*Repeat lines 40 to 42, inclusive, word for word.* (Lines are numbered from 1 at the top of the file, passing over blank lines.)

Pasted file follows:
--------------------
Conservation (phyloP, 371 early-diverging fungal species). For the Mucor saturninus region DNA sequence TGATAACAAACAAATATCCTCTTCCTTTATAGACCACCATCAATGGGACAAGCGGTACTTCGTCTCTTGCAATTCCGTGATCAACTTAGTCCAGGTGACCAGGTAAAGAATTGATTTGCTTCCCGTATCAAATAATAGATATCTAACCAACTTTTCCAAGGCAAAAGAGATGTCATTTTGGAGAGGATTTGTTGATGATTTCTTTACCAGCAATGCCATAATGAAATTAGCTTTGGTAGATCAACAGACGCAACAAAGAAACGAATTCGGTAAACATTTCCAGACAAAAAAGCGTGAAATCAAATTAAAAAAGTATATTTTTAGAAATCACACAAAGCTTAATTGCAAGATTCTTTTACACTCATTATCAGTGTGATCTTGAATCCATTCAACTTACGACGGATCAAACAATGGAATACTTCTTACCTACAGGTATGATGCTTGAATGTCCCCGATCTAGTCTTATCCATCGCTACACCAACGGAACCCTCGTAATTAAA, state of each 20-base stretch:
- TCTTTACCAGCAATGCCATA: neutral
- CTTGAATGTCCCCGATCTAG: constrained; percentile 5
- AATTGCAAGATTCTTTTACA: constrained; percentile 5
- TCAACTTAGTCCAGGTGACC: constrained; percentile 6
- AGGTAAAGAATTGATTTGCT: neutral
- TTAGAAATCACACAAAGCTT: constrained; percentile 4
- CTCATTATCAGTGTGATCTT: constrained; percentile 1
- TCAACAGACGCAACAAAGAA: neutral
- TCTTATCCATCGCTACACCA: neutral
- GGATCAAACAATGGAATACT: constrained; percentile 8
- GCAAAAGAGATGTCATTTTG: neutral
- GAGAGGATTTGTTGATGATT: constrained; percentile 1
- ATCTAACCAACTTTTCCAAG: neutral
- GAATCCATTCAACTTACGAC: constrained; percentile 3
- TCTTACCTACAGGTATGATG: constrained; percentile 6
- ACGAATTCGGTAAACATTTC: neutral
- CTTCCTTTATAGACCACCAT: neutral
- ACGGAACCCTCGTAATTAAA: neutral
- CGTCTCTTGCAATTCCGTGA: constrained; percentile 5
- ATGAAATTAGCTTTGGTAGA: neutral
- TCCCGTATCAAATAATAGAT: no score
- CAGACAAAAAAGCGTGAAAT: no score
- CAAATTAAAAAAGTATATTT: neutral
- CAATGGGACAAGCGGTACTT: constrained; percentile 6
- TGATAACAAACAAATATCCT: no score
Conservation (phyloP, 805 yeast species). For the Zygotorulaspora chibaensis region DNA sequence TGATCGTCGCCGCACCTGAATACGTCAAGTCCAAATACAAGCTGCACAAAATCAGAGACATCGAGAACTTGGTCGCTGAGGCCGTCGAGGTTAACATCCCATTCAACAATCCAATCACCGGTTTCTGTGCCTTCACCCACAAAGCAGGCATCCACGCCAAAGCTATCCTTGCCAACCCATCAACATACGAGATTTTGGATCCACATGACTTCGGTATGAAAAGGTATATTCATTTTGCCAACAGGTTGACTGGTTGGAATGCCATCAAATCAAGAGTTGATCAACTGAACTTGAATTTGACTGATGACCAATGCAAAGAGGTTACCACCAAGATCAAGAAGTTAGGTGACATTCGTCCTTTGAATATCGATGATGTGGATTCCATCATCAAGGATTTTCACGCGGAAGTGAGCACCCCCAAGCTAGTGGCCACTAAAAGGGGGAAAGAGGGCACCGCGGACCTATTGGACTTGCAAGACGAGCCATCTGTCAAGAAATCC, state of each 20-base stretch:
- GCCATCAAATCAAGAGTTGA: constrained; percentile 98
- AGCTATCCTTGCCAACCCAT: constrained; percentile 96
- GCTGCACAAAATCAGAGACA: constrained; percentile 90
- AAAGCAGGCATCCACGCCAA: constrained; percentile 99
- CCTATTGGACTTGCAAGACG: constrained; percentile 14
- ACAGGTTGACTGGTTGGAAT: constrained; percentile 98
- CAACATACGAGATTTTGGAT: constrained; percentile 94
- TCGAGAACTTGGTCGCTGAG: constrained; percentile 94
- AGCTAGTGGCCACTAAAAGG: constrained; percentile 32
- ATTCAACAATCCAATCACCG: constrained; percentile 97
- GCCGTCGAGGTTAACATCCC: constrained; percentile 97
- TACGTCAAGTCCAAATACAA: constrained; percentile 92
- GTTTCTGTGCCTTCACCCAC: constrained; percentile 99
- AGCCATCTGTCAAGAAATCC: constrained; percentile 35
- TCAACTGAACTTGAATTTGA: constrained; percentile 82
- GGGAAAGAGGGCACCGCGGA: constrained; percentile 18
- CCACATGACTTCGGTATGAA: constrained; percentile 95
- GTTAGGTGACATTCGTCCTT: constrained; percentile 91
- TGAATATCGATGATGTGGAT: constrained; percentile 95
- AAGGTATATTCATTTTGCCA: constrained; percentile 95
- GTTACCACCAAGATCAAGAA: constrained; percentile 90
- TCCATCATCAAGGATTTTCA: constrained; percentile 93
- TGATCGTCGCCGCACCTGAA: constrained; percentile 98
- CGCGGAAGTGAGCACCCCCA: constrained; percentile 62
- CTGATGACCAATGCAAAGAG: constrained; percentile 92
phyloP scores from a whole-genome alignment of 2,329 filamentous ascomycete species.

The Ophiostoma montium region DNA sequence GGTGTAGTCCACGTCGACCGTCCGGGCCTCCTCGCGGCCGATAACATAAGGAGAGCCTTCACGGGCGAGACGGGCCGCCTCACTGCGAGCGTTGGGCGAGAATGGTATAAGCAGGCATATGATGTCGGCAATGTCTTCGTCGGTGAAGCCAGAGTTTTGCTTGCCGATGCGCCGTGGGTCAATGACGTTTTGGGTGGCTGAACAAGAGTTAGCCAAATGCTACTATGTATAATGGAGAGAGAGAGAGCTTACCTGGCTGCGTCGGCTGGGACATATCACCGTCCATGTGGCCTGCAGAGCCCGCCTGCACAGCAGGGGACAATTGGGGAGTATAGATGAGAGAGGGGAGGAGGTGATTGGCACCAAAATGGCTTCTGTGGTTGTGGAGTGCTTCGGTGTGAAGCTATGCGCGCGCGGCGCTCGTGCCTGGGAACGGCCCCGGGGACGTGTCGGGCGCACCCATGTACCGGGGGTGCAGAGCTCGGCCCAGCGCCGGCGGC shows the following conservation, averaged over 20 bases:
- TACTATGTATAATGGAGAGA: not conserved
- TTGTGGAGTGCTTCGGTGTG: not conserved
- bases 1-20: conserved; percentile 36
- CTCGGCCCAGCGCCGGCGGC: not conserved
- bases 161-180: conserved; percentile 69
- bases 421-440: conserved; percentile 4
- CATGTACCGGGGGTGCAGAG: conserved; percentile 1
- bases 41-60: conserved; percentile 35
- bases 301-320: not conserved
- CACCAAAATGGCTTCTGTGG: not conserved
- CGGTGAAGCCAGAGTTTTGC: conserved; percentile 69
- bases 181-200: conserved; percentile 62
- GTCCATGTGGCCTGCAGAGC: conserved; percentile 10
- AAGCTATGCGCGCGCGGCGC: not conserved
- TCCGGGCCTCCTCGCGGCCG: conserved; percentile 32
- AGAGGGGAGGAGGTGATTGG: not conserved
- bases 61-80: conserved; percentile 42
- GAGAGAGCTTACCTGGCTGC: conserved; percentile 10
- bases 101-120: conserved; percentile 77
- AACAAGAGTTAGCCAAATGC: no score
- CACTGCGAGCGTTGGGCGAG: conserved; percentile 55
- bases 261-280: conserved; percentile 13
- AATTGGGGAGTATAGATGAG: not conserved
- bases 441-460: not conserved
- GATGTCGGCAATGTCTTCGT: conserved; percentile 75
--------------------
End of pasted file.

- GTTTCTGTGCCTTCACCCAC: constrained; percentile 99
- AGCCATCTGTCAAGAAATCC: constrained; percentile 35
- TCAACTGAACTTGAATTTGA: constrained; percentile 82